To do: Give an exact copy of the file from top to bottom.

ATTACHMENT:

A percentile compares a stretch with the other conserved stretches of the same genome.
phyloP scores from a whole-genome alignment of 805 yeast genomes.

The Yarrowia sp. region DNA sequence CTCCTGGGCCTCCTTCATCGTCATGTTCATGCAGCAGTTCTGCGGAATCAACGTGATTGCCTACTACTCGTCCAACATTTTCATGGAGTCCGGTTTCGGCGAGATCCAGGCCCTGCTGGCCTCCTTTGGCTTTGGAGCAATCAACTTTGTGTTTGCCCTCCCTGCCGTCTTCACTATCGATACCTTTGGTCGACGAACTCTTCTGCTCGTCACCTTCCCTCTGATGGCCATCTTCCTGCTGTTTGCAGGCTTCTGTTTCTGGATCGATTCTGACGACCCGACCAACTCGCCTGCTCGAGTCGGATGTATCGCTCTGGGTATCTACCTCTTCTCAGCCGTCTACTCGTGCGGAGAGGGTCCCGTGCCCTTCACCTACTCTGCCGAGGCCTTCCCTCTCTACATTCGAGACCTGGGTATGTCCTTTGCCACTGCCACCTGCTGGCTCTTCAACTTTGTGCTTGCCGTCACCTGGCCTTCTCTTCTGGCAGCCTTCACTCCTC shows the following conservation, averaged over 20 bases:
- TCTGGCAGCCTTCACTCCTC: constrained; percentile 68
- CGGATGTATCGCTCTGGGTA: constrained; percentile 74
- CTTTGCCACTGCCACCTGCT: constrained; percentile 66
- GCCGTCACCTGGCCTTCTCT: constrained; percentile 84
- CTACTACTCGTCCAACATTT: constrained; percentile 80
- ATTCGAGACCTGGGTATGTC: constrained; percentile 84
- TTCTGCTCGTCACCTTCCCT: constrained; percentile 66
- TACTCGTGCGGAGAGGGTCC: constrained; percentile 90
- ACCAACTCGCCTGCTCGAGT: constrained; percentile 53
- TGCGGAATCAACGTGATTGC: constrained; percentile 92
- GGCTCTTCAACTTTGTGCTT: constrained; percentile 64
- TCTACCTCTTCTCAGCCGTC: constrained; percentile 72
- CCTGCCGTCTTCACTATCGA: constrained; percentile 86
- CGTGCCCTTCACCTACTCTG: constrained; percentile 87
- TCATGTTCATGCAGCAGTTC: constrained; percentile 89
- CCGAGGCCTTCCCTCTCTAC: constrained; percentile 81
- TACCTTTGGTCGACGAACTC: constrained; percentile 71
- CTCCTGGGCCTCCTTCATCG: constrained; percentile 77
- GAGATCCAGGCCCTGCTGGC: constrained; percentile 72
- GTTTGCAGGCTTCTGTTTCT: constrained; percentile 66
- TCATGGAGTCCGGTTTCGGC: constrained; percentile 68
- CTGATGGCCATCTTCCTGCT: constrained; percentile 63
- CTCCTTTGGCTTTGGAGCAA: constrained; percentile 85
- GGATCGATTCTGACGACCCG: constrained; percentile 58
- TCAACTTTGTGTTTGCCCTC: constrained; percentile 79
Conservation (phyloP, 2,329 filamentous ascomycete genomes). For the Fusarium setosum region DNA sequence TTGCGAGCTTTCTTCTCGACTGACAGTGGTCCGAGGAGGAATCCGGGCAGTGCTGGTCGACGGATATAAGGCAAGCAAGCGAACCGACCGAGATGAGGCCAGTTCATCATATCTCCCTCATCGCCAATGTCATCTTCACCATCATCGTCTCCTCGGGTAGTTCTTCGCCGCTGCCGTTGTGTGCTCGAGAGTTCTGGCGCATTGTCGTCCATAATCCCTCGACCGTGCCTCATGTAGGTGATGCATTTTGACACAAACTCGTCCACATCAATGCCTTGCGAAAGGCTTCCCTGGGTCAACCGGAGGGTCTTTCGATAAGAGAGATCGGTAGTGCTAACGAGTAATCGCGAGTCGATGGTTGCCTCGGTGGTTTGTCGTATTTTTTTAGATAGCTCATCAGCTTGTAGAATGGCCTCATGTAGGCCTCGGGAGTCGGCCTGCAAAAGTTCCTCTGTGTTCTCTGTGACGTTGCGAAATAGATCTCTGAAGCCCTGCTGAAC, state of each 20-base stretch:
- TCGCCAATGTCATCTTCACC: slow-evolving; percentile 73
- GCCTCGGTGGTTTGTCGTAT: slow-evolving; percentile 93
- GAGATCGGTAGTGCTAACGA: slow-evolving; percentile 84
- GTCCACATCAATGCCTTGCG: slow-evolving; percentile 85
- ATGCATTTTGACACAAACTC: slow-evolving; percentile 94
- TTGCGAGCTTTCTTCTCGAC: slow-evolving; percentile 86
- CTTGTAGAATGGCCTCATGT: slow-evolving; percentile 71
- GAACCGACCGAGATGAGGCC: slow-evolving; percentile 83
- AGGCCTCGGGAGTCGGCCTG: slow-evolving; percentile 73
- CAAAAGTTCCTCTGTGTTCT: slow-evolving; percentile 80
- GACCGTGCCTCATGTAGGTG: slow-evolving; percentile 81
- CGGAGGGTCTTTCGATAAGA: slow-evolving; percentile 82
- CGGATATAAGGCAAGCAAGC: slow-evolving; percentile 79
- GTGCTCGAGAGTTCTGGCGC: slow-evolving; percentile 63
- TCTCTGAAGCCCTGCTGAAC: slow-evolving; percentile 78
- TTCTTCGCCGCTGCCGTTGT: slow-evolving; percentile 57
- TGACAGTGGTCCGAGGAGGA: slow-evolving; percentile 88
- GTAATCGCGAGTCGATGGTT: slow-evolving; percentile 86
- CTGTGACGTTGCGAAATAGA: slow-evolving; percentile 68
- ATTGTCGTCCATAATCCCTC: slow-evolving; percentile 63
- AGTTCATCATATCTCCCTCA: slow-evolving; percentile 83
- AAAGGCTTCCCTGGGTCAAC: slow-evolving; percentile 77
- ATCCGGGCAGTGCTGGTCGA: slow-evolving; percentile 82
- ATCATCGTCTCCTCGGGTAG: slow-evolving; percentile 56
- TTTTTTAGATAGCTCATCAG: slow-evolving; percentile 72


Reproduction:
A percentile compares a stretch with the other conserved stretches of the same genome.
phyloP scores from a whole-genome alignment of 805 yeast genomes.

The Yarrowia sp. region DNA sequence CTCCTGGGCCTCCTTCATCGTCATGTTCATGCAGCAGTTCTGCGGAATCAACGTGATTGCCTACTACTCGTCCAACATTTTCATGGAGTCCGGTTTCGGCGAGATCCAGGCCCTGCTGGCCTCCTTTGGCTTTGGAGCAATCAACTTTGTGTTTGCCCTCCCTGCCGTCTTCACTATCGATACCTTTGGTCGACGAACTCTTCTGCTCGTCACCTTCCCTCTGATGGCCATCTTCCTGCTGTTTGCAGGCTTCTGTTTCTGGATCGATTCTGACGACCCGACCAACTCGCCTGCTCGAGTCGGATGTATCGCTCTGGGTATCTACCTCTTCTCAGCCGTCTACTCGTGCGGAGAGGGTCCCGTGCCCTTCACCTACTCTGCCGAGGCCTTCCCTCTCTACATTCGAGACCTGGGTATGTCCTTTGCCACTGCCACCTGCTGGCTCTTCAACTTTGTGCTTGCCGTCACCTGGCCTTCTCTTCTGGCAGCCTTCACTCCTC shows the following conservation, averaged over 20 bases:
- TCTGGCAGCCTTCACTCCTC: constrained; percentile 68
- CGGATGTATCGCTCTGGGTA: constrained; percentile 74
- CTTTGCCACTGCCACCTGCT: constrained; percentile 66
- GCCGTCACCTGGCCTTCTCT: constrained; percentile 84
- CTACTACTCGTCCAACATTT: constrained; percentile 80
- ATTCGAGACCTGGGTATGTC: constrained; percentile 84
- TTCTGCTCGTCACCTTCCCT: constrained; percentile 66
- TACTCGTGCGGAGAGGGTCC: constrained; percentile 90
- ACCAACTCGCCTGCTCGAGT: constrained; percentile 53
- TGCGGAATCAACGTGATTGC: constrained; percentile 92
- GGCTCTTCAACTTTGTGCTT: constrained; percentile 64
- TCTACCTCTTCTCAGCCGTC: constrained; percentile 72
- CCTGCCGTCTTCACTATCGA: constrained; percentile 86
- CGTGCCCTTCACCTACTCTG: constrained; percentile 87
- TCATGTTCATGCAGCAGTTC: constrained; percentile 89
- CCGAGGCCTTCCCTCTCTAC: constrained; percentile 81
- TACCTTTGGTCGACGAACTC: constrained; percentile 71
- CTCCTGGGCCTCCTTCATCG: constrained; percentile 77
- GAGATCCAGGCCCTGCTGGC: constrained; percentile 72
- GTTTGCAGGCTTCTGTTTCT: constrained; percentile 66
- TCATGGAGTCCGGTTTCGGC: constrained; percentile 68
- CTGATGGCCATCTTCCTGCT: constrained; percentile 63
- CTCCTTTGGCTTTGGAGCAA: constrained; percentile 85
- GGATCGATTCTGACGACCCG: constrained; percentile 58
- TCAACTTTGTGTTTGCCCTC: constrained; percentile 79
Conservation (phyloP, 2,329 filamentous ascomycete genomes). For the Fusarium setosum region DNA sequence TTGCGAGCTTTCTTCTCGACTGACAGTGGTCCGAGGAGGAATCCGGGCAGTGCTGGTCGACGGATATAAGGCAAGCAAGCGAACCGACCGAGATGAGGCCAGTTCATCATATCTCCCTCATCGCCAATGTCATCTTCACCATCATCGTCTCCTCGGGTAGTTCTTCGCCGCTGCCGTTGTGTGCTCGAGAGTTCTGGCGCATTGTCGTCCATAATCCCTCGACCGTGCCTCATGTAGGTGATGCATTTTGACACAAACTCGTCCACATCAATGCCTTGCGAAAGGCTTCCCTGGGTCAACCGGAGGGTCTTTCGATAAGAGAGATCGGTAGTGCTAACGAGTAATCGCGAGTCGATGGTTGCCTCGGTGGTTTGTCGTATTTTTTTAGATAGCTCATCAGCTTGTAGAATGGCCTCATGTAGGCCTCGGGAGTCGGCCTGCAAAAGTTCCTCTGTGTTCTCTGTGACGTTGCGAAATAGATCTCTGAAGCCCTGCTGAAC, state of each 20-base stretch:
- TCGCCAATGTCATCTTCACC: slow-evolving; percentile 73
- GCCTCGGTGGTTTGTCGTAT: slow-evolving; percentile 93
- GAGATCGGTAGTGCTAACGA: slow-evolving; percentile 84
- GTCCACATCAATGCCTTGCG: slow-evolving; percentile 85
- ATGCATTTTGACACAAACTC: slow-evolving; percentile 94
- TTGCGAGCTTTCTTCTCGAC: slow-evolving; percentile 86
- CTTGTAGAATGGCCTCATGT: slow-evolving; percentile 71
- GAACCGACCGAGATGAGGCC: slow-evolving; percentile 83
- AGGCCTCGGGAGTCGGCCTG: slow-evolving; percentile 73
- CAAAAGTTCCTCTGTGTTCT: slow-evolving; percentile 80
- GACCGTGCCTCATGTAGGTG: slow-evolving; percentile 81
- CGGAGGGTCTTTCGATAAGA: slow-evolving; percentile 82
- CGGATATAAGGCAAGCAAGC: slow-evolving; percentile 79
- GTGCTCGAGAGTTCTGGCGC: slow-evolving; percentile 63
- TCTCTGAAGCCCTGCTGAAC: slow-evolving; percentile 78
- TTCTTCGCCGCTGCCGTTGT: slow-evolving; percentile 57
- TGACAGTGGTCCGAGGAGGA: slow-evolving; percentile 88
- GTAATCGCGAGTCGATGGTT: slow-evolving; percentile 86
- CTGTGACGTTGCGAAATAGA: slow-evolving; percentile 68
- ATTGTCGTCCATAATCCCTC: slow-evolving; percentile 63
- AGTTCATCATATCTCCCTCA: slow-evolving; percentile 83
- AAAGGCTTCCCTGGGTCAAC: slow-evolving; percentile 77
- ATCCGGGCAGTGCTGGTCGA: slow-evolving; percentile 82
- ATCATCGTCTCCTCGGGTAG: slow-evolving; percentile 56
- TTTTTTAGATAGCTCATCAG: slow-evolving; percentile 72